'I find it rather amusing when I'm described as a socialite': Ann Getty on her interior design career as she opens doors to her lavish San Francisco mansion
Published: 13:27 BST, 19 September 2012 | Updated: 15:18 BST, 19 September 2012
The self-proclaimed socialite-turned-interior designer, Ann Getty, has opened up her home to give the world a peek into the lavish life of a style doyenne.
The red-haired wife of Gordon Getty, fourth child of oil tycoon J Paul Getty, shows off her dazzling San Francisco mansion, while discussing the merits of inviting intellectuals to dinner parties, as well as her approach to keeping a down-to-earth family life.
The mother of four, and grandmother of one, told Harper's Bazaar: 'I find it rather amusing when I'm described as a socialite. It's no longer my focus. I go out once a month, barely, just to maintain my so-called status.'
Luxuriously lavish: The red-haired wife of Gordon Getty, fourth child of oil tycoon J. Paul Getty, shows off her dazzling San Fransisco mansion, designed by architect Willis Polk in 1906 in the latest issue of Harper's Bazaar
'I used to attend couture shows,' she added, while revealing details about an upcoming trip to Paris with her granddaughter, Ivy.
'But they told me I was their most impatient client they ever had. I never enjoyed fittings, standing for hours with pins sticking to me. But I did Yves Saint Laurent, and Valentino, and I loved Balmain when Oscar de la Renta was there.'
After starting a publishing company with Lord Weidenfeld in New York and London and completing archaeology studies at the University of California at Berkeley, she said she settled on interior design, where she now focuses all of her attention on her clients and her team.
Her new book, Ann Getty: Interior Style, to be released next month, proves her point. But she's not averse to a bit of a holiday.
'Academics are my favourite guests. They make for lively dinner conversation, recently we were discussing dark matter'
'I'm planning it they we used to do Paris, with the boys,' she says of her and Ivy's trip. 'Lots of walking, we'll be going everywhere on the Metro, changing trains, criss-crossing Paris.
'Of course, we'll go to the Musée d'Orsay to see my Pierre Bonnard portrait of pianist Misia Sert that I've loaned them. That will be exciting,' she added.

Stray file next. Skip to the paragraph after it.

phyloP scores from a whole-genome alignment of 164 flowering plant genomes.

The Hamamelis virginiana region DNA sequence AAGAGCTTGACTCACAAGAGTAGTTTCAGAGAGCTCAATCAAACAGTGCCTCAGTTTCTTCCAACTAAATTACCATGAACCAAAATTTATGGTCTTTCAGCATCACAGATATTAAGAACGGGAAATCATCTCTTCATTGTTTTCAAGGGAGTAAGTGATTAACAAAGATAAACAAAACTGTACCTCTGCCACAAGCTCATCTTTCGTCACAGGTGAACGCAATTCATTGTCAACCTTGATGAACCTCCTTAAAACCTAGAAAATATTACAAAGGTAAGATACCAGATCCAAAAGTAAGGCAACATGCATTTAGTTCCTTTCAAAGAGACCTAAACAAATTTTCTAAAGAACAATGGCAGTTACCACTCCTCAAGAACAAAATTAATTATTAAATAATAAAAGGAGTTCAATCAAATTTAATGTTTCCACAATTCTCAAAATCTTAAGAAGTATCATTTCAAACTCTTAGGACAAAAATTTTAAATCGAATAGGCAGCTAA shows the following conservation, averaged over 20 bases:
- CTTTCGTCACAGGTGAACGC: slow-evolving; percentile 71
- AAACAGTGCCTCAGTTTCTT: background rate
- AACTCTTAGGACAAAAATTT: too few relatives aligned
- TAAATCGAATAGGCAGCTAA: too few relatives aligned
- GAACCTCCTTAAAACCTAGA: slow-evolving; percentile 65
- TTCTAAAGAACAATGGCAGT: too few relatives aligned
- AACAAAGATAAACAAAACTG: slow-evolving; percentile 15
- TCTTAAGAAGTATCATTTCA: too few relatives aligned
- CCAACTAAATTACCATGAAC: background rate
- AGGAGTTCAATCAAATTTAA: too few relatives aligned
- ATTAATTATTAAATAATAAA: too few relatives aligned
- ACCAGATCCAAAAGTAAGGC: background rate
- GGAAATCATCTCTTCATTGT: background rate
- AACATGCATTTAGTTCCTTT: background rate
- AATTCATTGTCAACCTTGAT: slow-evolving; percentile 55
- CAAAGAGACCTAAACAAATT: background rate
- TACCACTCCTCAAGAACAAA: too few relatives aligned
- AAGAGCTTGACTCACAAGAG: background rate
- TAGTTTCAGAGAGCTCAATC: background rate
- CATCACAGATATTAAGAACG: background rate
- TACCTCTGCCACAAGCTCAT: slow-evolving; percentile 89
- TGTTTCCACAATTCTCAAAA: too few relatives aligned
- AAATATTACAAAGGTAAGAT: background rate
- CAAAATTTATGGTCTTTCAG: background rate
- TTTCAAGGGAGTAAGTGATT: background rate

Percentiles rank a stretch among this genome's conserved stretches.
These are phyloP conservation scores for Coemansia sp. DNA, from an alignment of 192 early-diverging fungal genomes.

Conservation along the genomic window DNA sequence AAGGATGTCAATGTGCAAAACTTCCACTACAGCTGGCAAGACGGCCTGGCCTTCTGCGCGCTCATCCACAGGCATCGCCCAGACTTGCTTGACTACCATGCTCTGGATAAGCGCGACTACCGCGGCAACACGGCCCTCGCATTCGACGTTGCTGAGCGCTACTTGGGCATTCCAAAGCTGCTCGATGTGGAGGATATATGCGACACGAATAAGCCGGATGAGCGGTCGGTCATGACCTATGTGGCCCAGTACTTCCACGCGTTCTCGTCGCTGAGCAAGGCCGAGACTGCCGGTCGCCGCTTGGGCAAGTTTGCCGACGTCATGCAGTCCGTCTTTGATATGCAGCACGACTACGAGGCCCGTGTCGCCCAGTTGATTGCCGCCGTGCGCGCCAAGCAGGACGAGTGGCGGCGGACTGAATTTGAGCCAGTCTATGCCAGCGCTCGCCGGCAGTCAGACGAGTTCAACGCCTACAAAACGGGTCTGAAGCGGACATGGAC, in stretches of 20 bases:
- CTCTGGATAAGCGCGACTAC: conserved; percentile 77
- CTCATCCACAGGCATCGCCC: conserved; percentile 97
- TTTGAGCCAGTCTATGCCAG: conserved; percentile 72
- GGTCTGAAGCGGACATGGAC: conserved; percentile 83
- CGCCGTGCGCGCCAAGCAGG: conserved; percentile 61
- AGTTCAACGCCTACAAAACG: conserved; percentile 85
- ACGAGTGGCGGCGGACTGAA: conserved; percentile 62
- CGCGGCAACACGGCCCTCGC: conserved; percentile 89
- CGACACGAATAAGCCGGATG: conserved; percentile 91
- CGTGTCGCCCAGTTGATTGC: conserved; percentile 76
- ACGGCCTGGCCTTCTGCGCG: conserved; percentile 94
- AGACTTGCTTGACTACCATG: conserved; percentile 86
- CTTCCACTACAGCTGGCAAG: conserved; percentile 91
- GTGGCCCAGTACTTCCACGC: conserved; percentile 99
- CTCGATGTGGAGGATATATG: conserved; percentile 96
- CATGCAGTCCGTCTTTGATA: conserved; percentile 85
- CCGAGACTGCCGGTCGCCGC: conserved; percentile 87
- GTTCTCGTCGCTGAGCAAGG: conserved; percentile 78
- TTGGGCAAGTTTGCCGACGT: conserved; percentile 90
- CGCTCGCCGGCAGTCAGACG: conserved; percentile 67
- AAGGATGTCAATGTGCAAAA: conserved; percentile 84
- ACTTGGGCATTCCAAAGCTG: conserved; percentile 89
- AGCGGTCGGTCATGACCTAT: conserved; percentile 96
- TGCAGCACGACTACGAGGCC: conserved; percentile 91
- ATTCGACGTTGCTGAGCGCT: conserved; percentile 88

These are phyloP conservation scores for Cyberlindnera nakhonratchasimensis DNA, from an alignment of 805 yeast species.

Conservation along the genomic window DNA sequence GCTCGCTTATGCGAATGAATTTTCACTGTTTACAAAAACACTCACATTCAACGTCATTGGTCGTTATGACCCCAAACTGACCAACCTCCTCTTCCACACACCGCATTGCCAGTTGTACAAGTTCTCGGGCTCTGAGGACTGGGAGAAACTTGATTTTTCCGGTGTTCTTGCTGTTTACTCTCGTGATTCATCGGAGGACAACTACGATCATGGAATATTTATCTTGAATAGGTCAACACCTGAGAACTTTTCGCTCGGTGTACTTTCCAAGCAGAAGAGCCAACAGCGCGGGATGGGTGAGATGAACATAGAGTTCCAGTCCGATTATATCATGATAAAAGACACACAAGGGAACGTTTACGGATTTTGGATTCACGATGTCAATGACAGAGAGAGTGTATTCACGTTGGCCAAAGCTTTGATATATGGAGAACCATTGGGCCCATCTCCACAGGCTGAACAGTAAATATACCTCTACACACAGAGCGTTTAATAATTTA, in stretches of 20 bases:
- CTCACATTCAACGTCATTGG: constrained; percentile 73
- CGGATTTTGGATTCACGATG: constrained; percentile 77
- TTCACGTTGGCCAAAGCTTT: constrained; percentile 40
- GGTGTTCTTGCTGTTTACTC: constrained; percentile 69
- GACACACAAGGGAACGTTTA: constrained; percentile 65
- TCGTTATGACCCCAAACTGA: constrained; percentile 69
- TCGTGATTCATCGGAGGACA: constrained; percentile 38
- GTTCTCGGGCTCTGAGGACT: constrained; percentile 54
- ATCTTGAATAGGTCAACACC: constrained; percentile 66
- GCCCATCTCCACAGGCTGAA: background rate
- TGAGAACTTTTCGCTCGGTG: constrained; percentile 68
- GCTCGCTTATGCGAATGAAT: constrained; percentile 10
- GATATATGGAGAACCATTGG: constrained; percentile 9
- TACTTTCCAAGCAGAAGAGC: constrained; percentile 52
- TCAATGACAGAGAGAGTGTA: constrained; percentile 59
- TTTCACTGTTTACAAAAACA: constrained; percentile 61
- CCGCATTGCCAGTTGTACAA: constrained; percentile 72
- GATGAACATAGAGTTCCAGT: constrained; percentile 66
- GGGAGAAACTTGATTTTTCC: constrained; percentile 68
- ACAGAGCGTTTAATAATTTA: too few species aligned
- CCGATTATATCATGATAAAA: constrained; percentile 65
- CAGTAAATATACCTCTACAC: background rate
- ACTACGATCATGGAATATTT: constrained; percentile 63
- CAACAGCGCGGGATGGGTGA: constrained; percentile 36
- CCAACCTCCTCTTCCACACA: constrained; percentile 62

The Getty house boasts paintings by Renoir, Matisse and Degas, which all sit above George III armchairs, on walls covered in Chinese gauze.
After she launched Ann Getty and Associates in 1995, Mrs Getty has created a career crafting her signature gilded and ornate interiors - for herself, her family and a few select clients.
Her commissioned interiors, much like her own home, revolve around the same, sometimes gaudy aesthetic.
Style doyenne: Ann Getty, along with her composer husband, is a longtime patron of the arts and sciences - the couple have hosted numerous fund-raisers and charity events at their Pacific Heights mansion
Traveling from old-world Italy and England, to intricately decorated China, Vietnam and India, she has spent decades seeking out her decorative treasures.
Mrs Getty, along with her composer husband, is a longtime patron of the arts and sciences, and they have hosted numerous fund-raisers and charity events at their Pacific Heights mansion.
Mrs Getty's favourite past time is throwing grand dinner parties.
Inside interiors: Harper's Bazaar's October issue goes inside Ann Getty's treasure-filled San Fransisco house
Her own tables, set with 18th century china, Tiffany's silver, period place mats, elaborate flower arrangements and crystal glasses, have entertained presidents Barack Obama and Bill Clinton, Princess Margaret, and Queen Sofia, as well as Luciano Pavarotti.
'I never have an A, B or C table. I just mix interesting people together,' which, Mrs Getty says, is what makes her dinner parties successful.
'Academics are my favourite guests. They make for lively dinner conversation. Recently we were discussing dark matter.'
Denise Hale, who has known Mrs Getty since the Seventies, said: 'I love it when she has dinner for just eight guests - it's ultra private, very intime.'
But proving she's not the kind of stuffy grandmother who is more attached to her 19th century French furniture and delicate ornaments than to her grand children's sense of fun, she says she lets them play in and amongst her precious interior artefacts.
'I've been very practical since I was a girl growing up with two brothers in the Sacramento Valley, helping in the walnut orchards during the harvest, driving tractors, fixing things,' she said.